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J Epidemiol. 2018 Sep 5;28(9):388-396. doi: 10.2188/jea.JE20170023. Epub 2018 May 26.

Dietary Antioxidant Micronutrients and All-Cause Mortality: The Japan Collaborative Cohort Study for Evaluation of Cancer Risk.

Author information

1
Department of Clinical Trial and Clinical Epidemiology, University of Tsukuba Faculty of Medicine.
2
Public Health, Department of Social Medicine, Osaka University Graduate School of Medicine.
3
Department of Public Health Medicine, University of Tsukuba Faculty of Medicine.
4
Center for Advanced Medicine and Clinical Research, Nagoya University Graduate School of Medicine.
5
Department of Preventive Medicine, Nagoya University Graduate School of Medicine.
6
Department of Public Health, Hokkaido University Graduate School of Medicine.

Abstract

BACKGROUND:

Oxidative stress, the imbalance between pro- and antioxidants, has been implicated in the etiology and pathophysiology of the incidence and mortality of many diseases. We aim to investigate the relations of dietary intakes of vitamin C and E and main carotenoids with all-cause mortality in Japanese men and women.

METHODS:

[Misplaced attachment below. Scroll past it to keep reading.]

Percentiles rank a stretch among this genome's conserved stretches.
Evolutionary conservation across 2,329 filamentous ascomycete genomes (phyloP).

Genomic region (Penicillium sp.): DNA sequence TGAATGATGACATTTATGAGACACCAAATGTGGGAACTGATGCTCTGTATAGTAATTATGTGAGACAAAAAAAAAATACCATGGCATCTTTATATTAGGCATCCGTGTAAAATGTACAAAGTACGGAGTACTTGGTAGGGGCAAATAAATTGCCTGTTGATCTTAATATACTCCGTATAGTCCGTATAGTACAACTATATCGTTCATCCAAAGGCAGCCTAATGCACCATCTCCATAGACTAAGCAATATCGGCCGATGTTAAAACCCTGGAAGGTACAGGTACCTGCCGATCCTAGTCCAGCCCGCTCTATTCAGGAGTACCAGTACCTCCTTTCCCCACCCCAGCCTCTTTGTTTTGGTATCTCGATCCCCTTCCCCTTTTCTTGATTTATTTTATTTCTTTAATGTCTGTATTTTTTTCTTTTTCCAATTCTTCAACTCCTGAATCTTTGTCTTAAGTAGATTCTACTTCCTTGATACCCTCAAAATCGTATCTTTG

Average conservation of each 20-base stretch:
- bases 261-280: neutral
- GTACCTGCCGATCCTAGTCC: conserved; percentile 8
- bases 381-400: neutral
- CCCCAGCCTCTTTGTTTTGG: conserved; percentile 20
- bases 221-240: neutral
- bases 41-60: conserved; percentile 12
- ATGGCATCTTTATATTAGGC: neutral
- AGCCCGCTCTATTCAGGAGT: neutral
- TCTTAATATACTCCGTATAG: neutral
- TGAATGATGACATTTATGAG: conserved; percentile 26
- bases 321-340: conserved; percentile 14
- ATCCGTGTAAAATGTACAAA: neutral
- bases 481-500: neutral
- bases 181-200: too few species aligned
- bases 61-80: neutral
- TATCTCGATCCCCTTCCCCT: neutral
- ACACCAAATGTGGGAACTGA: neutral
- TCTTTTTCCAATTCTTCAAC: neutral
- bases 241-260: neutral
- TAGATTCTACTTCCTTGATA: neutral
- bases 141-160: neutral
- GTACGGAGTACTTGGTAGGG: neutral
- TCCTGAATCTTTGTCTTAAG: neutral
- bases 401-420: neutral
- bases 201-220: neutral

The Japan Collaborative Cohort Study for Evaluation of Cancer Risk had 22,795 men and 35,539 women, aged 40-79 years at baseline (1988-1990), who completed a valid food frequency questionnaire and were followed up to the end of 2009.

RESULTS:

There were 6,179 deaths in men and 5,355 deaths in women during the median follow-up of 18.9 years for men and 19.4 years for women. Multivariate hazard ratios for the highest versus lowest quintile intakes in women were 0.83 (95% confidence interval [CI], 0.76-0.90; P for trend < 0.0001) for vitamin C, 0.85 (95% CI, 0.78-0.93; P for trend < 0.0001) for vitamin E, 0.88 (95% CI, 0.81-0.96; P for trend = 0.0006) for β-carotene, and 0.90 (95% CI, 0.82-0.98; P for trend = 0.0002) for β-cryptoxanthin. The joint effect of any two of these highly correlated micronutrients showed significant 12-17% reductions in risk in the high-intake group compared with the low-intake group in women. These significant associations were also observed in the highest quintile intakes of vitamin C, vitamin E, and β-carotene in female non-smokers but were not observed in female smokers, male smokers, and non-smokers.

CONCLUSIONS:

Higher dietary intakes of antioxidant vitamins may reduce the risk of all-cause mortality in middle-aged Japanese women, especially female non-smokers.

KEYWORDS:

all-cause mortality; carotenoids; dietary antioxidants; vitamin C; vitamin E

PMID:
29806637
PMCID:
PMC6111108
DOI:
10.2188/jea.JE20170023
[Indexed for MEDLINE]
Free PMC Article

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